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“It was always the journey that mattered, and what these travels could tell me about the country and its history – a history so alluring, so epic as to keep drawing me back.” – Excerpt from ‘Coromandel: A Personal History of South India’ authored by Charles Allen.
That the history of India is, indeed, alluring is no secret, and through the course of time, there have been many epics, narratives, and essays that are a testament to the nation’s rich heritage.
These legacies are untouched by time and remain so for those who wish to get an understanding of our past.
Here are 12 books that map India’s glorious past within different facets:
Who are we Indians?
Where did we come from?
These are the questions that have plagued millions of Indians’ minds and at some point in time, even you perhaps. Tony Joseph, has coupled the old and the new and written an account of how our ancestors had a lot to do with who we are today in more ways than we can imagine.
He has also used a tool that many historical accounts often do not see — DNA data. On the foundation of genetics lies this fascinating account of our evolution.
During the Mauryan empire rule, there was an emergence of sculpture, art, architecture and even scripture, all of which are considered testaments of Indian history even today.
According to some Buddhist accounts, the name of the dynasty came to be as the ancestors of the Mauryan kings settled in places where there was an abundance of peacocks. This is why they came to be called ‘Moriyas’.
While it isn’t clear if this legend holds true, the Mauryas were an important dynasty in Indian history and Romila Thapar does justice to the legacy they left behind.
The Indian Ocean has always been a focal point of those who attempt to understand civilisation and societies. This is because it extends across a chunk of a world that has seen some of the richest cultural histories.
While historical books usually tend to focus upon the culture they are speaking of, this one focuses on the instrument that has been responsible for shaping the cultures — the Indian Ocean.
There has been much debate about what really was the ‘cradle of civilisation’, from where the concept of society and culture evolved. This book is a breakthrough in this regard as it busts myths about the topic, as well as makes some startling revelations about the theory of Aryan invasion.
The book perfectly depicts the evolution of Indian culture in relation to the people that populated its land. It does so by detailing the Stone Age, where spears and arrows were the tools of life, and how Sanskrit and education eventually replaced them.
The book also sheds light on how ancient society was different from the present day, in that our ancestors spent a great deal of time focusing on personal growth.
Said to be a work of art, the chapters in this book explore the archaeology of the country.
One can find accounts of how the subcontinent has been transformed by invasions, different dynasties, and how every ruling power has left a legacy behind.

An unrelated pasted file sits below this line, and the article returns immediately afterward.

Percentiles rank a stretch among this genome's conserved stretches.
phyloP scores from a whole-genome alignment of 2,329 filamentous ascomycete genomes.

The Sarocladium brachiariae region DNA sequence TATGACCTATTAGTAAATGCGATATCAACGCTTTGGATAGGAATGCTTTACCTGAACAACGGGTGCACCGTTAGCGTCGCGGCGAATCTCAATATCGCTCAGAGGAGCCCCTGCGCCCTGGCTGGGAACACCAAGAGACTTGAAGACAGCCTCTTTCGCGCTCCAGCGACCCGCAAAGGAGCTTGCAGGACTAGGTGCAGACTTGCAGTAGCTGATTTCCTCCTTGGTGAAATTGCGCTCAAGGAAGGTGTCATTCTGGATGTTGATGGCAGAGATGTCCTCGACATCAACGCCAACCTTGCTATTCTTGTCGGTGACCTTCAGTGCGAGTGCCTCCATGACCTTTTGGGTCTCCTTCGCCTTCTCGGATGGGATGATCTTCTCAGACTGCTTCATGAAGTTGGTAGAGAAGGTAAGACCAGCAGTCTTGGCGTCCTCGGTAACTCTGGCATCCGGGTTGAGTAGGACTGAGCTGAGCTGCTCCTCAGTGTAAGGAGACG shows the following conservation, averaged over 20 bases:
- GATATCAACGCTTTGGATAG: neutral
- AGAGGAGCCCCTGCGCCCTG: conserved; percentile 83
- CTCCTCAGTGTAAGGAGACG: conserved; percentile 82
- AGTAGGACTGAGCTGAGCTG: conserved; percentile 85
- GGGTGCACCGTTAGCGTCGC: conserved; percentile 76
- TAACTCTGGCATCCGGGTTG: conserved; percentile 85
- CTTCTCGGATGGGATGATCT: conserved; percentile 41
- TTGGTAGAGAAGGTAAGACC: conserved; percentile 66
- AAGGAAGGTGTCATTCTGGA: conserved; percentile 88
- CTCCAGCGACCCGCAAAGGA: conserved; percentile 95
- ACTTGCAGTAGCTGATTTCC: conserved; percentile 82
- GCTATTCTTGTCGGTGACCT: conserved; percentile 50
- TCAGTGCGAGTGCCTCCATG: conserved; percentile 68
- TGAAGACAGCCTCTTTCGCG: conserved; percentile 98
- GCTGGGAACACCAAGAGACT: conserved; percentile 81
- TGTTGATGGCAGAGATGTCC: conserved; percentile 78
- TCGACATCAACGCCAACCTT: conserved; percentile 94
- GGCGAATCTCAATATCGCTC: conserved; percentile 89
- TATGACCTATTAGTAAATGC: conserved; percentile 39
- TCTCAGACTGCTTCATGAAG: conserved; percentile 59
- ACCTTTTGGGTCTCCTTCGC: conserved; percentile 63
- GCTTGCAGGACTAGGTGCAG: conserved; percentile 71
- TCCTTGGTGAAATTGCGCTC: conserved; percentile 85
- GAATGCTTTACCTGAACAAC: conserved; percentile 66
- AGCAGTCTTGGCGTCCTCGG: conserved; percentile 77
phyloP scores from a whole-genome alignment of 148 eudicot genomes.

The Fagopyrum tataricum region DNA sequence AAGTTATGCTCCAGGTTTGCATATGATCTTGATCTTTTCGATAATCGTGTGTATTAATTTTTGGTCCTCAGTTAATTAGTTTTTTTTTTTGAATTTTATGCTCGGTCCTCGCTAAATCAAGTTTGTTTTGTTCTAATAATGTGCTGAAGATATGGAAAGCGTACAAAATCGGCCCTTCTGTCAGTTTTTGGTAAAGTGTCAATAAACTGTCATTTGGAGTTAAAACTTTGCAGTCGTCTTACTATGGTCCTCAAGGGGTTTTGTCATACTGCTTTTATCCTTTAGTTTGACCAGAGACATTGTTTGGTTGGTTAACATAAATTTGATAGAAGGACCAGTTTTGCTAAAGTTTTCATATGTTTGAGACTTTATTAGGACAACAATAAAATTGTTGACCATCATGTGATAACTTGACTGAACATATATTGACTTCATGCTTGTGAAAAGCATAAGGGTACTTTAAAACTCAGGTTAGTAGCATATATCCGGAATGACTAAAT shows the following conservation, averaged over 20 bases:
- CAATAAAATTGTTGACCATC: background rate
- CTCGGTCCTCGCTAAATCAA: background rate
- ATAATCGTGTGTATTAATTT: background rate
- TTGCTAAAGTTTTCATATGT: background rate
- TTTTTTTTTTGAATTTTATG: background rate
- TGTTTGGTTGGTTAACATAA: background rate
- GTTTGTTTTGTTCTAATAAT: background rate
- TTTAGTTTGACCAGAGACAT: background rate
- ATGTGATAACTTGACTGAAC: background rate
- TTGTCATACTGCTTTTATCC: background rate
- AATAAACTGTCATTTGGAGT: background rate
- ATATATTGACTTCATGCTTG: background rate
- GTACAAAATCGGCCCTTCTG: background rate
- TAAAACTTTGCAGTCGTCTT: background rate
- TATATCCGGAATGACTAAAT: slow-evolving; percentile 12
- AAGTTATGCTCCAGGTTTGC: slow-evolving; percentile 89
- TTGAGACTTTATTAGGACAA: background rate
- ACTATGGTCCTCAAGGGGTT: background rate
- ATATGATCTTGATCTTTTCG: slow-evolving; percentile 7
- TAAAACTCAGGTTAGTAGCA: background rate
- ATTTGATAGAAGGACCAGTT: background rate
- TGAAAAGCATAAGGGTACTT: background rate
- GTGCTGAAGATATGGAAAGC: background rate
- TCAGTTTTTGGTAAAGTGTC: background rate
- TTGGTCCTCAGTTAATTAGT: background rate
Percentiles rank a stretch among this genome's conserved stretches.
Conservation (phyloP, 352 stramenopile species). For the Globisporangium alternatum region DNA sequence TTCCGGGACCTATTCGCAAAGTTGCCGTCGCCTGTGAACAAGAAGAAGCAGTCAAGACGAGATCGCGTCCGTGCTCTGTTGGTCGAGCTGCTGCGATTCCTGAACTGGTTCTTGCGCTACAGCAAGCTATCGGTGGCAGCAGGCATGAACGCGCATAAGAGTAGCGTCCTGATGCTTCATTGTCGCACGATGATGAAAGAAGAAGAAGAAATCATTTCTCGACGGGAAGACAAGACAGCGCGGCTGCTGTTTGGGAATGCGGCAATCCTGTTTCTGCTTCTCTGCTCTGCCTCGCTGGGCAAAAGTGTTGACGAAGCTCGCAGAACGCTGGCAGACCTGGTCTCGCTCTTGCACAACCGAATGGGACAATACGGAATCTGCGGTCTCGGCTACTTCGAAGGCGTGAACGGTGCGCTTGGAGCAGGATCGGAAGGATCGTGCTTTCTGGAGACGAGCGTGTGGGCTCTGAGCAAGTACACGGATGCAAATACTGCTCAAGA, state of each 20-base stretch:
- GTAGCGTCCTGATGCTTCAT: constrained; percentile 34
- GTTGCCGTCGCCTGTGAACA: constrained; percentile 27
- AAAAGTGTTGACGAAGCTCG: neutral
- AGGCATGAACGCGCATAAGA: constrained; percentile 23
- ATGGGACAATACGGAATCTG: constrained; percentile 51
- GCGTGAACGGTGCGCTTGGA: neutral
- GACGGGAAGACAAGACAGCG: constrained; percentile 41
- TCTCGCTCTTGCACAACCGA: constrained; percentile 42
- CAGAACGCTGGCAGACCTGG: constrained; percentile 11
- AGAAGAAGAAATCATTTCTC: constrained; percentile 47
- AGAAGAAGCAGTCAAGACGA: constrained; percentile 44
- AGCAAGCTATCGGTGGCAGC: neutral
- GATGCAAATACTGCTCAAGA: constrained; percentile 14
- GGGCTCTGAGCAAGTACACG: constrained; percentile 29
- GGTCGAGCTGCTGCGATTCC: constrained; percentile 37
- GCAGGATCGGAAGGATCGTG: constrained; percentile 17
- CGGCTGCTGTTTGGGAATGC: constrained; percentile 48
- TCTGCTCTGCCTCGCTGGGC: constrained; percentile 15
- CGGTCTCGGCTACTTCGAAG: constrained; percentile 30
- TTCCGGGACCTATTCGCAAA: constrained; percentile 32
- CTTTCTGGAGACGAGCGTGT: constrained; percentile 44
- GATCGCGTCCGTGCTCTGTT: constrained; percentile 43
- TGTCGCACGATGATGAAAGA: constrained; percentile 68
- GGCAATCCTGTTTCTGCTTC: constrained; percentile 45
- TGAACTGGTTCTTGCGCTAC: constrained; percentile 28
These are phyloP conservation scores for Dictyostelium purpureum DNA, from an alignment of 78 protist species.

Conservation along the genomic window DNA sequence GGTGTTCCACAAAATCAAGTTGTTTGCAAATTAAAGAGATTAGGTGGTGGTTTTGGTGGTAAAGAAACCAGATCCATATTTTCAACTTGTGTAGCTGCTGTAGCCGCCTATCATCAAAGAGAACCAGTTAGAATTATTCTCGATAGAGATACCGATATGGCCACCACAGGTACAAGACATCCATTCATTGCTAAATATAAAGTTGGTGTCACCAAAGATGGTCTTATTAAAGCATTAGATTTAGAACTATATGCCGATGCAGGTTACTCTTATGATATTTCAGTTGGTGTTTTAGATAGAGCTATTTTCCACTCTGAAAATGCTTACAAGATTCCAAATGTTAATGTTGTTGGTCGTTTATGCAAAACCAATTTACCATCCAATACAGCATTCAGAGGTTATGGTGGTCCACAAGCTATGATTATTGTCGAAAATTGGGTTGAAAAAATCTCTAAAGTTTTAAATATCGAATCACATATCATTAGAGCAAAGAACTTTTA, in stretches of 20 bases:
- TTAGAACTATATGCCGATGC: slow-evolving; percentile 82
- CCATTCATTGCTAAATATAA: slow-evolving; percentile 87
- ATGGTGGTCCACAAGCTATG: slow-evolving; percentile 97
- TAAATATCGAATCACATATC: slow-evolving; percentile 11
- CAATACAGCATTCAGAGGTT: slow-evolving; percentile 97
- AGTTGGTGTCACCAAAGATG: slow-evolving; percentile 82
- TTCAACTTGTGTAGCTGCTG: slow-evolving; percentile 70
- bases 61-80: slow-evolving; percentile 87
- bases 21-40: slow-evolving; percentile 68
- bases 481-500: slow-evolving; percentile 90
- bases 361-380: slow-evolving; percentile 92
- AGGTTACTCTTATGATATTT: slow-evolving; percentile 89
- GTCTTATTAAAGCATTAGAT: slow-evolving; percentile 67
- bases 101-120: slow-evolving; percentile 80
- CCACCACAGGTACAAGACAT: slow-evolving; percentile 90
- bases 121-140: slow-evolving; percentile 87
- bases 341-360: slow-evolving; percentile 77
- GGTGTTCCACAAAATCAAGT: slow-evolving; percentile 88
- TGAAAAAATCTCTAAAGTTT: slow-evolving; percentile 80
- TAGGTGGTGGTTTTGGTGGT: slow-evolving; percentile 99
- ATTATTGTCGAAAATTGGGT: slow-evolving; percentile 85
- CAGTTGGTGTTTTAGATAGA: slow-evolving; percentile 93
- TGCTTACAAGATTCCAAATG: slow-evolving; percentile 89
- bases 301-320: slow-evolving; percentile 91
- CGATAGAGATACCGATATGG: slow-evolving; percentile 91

“Every Indian student should read this book as a primer to Indian history. Once you have background knowledge as per this book, then when you read other Indian history books, it will broaden your horizon of understanding the ancient Indian culture,” reads one review on Amazon.
Rightly so. Author Arthur Llewellyn Basham’s accounts in the book have not only been influenced by his own understanding and study of Indian culture and society, but also by the first-hand accounts of his father, who served in the Indian Army.
For anyone wishing to gain an in-depth insight into the dynasties, kingdoms and rulers of South India, this book is a treasure trove of information.
What sets this book apart is that it caters to even those who are looking to know of interesting legends associated with southern India, such as the Agastya and Parasurama.
The Harappan Civilisation is arguably the most talked about, and one that archaeologists keep going back to in order to draw similarities between present-day society and the one that existed then.
What makes this book a fascinating read is that Kenoyer himself has led excavations at Harappa in Punjab, Pakistan for over a decade. Thus, the learnings from the book are not merely theoretical, but rooted in evidence found on site.
The book is a deep dive into the coast of Coromandel, a Southeastern coastal region of India called Cholamandalam, meaning the land of the Chola Dynasty.
“The role played by women in history is as underwritten in India as anywhere, so it is only right to end with a mention of another woman of Kerala whose part in its history has only recently been publicly recognised,” writes Charles Allen in the book as he goes on to tell the story of Velathu Lakshmikutty, a woman who fought against caste discrimination.
Readers can really immerse themselves in the contents of the book as there are pictures corresponding to the events mentioned in the chapters.
Along with this, the book also sheds light on the evolution of language, laying focus on the writings of the European scholars who were known as the Orientalists and how translation, textual study, epigraphy, etc, became common.
The book tells a story of India of the past, with history etched onto every page and line. While a tale of an interesting cave painting might have you hooked, in other places, you will find information about intriguing excavations and their findings.
Fasten your seat belts as you go down annals of the past to explore the mysteries of India.